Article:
A fresh look on NDN (1/2) PIT entry filled by app-triggered Interests A sample PIT: PIT Content name Interface list com/google/maps 1 HTTP Interest com/google/scholar 3 Avatar 2 P2P Interest 5 Interest …… …… The applications do not change, solve the problems from the application perspective!

13 Apps from IP to NDN (1/5) Major Internet applications:
HTTP, FTP, P2P, , Online games, Streaming media, Instant messaging, etc. Implement these applications using NDN’s request-driven communication model. Afterwards, examine how these applications construct and destruct PIT entries. HTTP/1.1 as an example.

14 Apps from IP to NDN -- HTTP (2/5)
A request/response protocol; A client sends a request over a connection to a server, The server responds with a message. HTTP/1.1 adopts Persistent Connections: HTTP requests and responses can be pipelined on a connection. Simplest Case:

15 Apps from IP to NDN -- HTTP(3/5)
However, the actual case is complicated. For HTTP Response: HTTP response divided into multiple Data packets due to the MTU, At 𝑡 0 the corresponding PIT entry is created, and at 𝑡 𝑛 the entry is removed, Entry Lifetime: 𝑡 𝑛 − 𝑡 0 .

16 Apps from IP to NDN -- HTTP(4/5)
For HTTP Request: HTTP requests can be divide into different categories, including GET, HEAD, POST, PUT, DELETE, TRACE; GET, HEAD – pull data from server; POST, PUT – push data to server; DELETE, TRACE – function calls on the server. NDN can only pull data from server.

17 Apps from IP to NDN -- HTTP(5/5)
GET, HEAD – implemented by Interest packet directly; Extend the function of Interest packet to accommodate the rest methods; POST, PUT – add additional data block to the Interest packet that contains the content to be pushed to the server; DELETE, TRACE – extend Interest packet to enable function calls.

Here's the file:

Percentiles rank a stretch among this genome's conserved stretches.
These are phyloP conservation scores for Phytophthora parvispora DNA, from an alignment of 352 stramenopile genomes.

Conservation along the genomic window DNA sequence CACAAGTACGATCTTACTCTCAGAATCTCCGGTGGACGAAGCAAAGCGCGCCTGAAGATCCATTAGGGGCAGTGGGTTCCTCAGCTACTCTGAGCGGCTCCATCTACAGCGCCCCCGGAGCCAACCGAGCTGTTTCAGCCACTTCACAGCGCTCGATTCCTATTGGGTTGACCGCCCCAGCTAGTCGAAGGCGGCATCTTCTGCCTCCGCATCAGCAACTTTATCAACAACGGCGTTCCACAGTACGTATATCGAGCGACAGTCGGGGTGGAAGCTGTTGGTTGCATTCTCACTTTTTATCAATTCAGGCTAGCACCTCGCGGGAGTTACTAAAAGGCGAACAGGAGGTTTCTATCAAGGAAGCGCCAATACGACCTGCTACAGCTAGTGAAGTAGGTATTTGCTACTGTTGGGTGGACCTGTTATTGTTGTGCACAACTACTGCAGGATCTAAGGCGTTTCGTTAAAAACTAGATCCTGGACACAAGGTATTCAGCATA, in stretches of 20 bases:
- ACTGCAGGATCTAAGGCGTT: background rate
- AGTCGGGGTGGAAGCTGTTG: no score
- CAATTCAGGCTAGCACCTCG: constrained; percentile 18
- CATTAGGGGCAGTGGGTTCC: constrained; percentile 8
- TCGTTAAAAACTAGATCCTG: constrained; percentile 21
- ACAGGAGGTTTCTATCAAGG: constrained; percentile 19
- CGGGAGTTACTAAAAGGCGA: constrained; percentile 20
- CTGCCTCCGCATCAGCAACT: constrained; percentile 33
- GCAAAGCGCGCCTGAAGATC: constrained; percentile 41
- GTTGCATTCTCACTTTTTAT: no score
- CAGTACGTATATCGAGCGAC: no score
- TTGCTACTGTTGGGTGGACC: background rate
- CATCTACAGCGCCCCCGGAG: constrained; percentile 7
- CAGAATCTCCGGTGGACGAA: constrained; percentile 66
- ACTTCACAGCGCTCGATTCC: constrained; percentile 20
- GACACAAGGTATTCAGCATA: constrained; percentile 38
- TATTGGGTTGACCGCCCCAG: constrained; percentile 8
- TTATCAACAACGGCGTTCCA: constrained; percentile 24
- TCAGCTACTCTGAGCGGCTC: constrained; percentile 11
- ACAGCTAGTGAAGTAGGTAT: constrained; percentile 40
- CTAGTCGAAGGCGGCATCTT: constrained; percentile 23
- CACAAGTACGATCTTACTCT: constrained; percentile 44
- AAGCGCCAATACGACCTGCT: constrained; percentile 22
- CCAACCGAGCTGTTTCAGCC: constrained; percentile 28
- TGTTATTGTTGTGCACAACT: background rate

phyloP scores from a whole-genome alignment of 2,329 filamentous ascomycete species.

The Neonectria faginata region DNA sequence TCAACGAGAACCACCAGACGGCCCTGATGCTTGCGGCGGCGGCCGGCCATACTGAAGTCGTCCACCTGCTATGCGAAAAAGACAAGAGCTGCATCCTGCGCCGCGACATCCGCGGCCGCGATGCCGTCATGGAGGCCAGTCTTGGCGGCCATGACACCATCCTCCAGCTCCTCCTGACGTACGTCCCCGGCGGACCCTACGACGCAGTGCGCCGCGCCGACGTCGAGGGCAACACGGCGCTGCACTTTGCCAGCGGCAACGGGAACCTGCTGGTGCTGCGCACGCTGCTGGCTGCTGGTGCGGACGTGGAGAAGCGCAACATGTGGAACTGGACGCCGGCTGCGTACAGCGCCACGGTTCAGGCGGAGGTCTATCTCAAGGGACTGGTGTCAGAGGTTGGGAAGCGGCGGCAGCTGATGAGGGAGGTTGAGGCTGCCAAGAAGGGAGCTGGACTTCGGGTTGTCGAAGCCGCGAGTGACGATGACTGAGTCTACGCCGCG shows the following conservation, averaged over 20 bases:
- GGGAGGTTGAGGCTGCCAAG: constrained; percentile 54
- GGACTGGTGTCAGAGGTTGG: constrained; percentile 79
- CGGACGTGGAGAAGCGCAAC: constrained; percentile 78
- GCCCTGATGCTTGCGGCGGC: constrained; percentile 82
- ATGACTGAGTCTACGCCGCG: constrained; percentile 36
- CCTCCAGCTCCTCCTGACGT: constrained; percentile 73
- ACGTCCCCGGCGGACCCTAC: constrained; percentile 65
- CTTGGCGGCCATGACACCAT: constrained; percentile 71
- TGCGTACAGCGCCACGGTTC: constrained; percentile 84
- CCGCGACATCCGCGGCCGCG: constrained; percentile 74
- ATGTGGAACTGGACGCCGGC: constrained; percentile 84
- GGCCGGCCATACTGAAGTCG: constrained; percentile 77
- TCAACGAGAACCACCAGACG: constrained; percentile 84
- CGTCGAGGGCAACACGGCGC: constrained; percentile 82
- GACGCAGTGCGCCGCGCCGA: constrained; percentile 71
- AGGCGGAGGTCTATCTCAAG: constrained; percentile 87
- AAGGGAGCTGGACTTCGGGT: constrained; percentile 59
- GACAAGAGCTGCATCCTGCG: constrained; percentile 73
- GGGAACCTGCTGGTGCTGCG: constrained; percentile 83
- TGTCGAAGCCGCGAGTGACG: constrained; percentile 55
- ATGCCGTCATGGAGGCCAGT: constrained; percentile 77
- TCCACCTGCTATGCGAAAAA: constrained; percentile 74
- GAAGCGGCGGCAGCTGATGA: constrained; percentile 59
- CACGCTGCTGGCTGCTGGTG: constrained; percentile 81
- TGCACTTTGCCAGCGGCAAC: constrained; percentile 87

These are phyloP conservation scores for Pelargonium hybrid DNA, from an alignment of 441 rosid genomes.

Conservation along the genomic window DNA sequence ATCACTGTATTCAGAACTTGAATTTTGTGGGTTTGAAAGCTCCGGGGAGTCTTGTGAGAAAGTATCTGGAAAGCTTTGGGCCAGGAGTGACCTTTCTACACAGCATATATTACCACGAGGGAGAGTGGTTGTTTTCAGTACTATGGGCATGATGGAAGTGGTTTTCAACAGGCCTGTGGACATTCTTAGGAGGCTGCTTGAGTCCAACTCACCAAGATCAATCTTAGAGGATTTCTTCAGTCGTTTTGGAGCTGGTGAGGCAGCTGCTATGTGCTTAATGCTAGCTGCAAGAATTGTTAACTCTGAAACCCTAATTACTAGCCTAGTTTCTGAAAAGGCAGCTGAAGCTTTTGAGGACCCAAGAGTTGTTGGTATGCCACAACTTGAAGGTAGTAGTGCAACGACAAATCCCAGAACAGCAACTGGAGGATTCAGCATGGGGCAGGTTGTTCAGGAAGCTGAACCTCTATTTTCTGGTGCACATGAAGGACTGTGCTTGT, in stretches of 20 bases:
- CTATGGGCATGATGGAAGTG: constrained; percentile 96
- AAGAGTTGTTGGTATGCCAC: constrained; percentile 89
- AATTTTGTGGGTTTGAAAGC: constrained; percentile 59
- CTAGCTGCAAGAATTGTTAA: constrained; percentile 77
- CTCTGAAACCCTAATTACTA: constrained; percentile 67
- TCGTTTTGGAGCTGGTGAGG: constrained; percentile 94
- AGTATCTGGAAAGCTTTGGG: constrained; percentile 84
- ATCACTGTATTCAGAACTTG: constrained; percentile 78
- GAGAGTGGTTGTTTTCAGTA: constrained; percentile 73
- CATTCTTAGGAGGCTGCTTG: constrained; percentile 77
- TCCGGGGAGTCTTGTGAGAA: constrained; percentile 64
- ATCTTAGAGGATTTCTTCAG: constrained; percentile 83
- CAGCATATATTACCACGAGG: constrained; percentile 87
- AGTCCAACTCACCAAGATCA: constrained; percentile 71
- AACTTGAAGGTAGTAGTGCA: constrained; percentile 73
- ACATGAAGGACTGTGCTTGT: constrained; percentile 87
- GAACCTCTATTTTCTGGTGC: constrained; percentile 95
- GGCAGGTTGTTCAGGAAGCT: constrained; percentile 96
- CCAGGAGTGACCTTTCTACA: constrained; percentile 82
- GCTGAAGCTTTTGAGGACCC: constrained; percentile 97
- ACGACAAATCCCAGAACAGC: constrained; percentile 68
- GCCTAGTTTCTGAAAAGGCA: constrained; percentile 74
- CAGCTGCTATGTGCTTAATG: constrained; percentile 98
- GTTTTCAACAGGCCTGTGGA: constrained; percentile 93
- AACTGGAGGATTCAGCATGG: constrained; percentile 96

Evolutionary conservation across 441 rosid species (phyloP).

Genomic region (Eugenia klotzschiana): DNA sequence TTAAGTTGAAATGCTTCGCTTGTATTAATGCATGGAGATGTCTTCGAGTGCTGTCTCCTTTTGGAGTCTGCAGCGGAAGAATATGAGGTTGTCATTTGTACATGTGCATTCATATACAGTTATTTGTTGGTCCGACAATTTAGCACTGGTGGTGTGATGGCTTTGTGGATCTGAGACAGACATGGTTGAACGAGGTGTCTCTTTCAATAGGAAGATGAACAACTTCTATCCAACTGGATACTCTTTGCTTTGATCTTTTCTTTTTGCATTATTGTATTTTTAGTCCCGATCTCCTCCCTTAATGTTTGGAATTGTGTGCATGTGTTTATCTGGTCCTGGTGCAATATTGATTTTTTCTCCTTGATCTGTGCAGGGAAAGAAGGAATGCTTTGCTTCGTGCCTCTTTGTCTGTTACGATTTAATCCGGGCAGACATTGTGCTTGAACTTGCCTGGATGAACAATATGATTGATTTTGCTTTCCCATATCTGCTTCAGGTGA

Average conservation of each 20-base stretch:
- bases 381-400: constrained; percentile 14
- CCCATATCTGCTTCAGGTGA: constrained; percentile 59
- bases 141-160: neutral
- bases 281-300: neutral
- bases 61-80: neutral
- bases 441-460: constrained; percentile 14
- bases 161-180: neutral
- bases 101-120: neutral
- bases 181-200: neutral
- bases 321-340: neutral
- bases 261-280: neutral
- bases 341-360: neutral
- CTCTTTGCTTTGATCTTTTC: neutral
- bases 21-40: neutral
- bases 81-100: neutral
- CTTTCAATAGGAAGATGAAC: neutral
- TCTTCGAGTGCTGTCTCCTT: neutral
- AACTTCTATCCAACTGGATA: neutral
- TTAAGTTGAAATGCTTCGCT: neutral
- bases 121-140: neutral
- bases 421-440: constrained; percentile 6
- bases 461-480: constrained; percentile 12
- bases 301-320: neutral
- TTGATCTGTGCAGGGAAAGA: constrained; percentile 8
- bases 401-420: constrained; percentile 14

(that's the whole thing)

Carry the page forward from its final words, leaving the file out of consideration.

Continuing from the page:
18 Measure PIT Size and Access Freq. (1/3)
So far, we have So we can: We get data – we quantify PIT size and access frequency by analyzing the NDN trace. Applications on IP Applications on NDN IP trace NDN trace translate

19 Measure PIT Size and Access Freq. – Metrics (2/3)
Size: the number of PIT entries at each snapshot by examining the lifetime of each PIT entry. Lookup frequency: the # of Data packets (excluding the last Data of a request/response pair) arrive per second; Insert frequency: the # of emerging biflows (new Interests arrive) Delete frequency: the # of disappearing biflows (last Data packet of a request/response pair arrive).

20 Measure PIT Size and Access Freq. – Results (3/3)
A one-hour IP trace from a 20 Gbps link in China Education and Research Network (CERNET). PIT size: 1.5 million Frequencies of the first 10 seconds: (1.4 M/s, 0.9 M/s, 0.9 M/s) Methodology is what matters.

21 Data Structure for PIT (1/3)
PIT size and access frequency demand a well-organized data structure to implement PIT. Inspired by the Trie structure in IP lookup, we organize PIT by a Trie as well. A sample IP trie, bit-wise.

22 Data Structure for PIT (2/3)
NDN name is different from IP address; IP addresses: Fixed length, short… NDN names: hierarchical, composed of component, enables aggregation; Unbounded # of components, much longer than IP; E.g., /com/parc/bulletin/breakthroughs.html Therefore, we adopt Name Prefix Trie, which is of component granularity.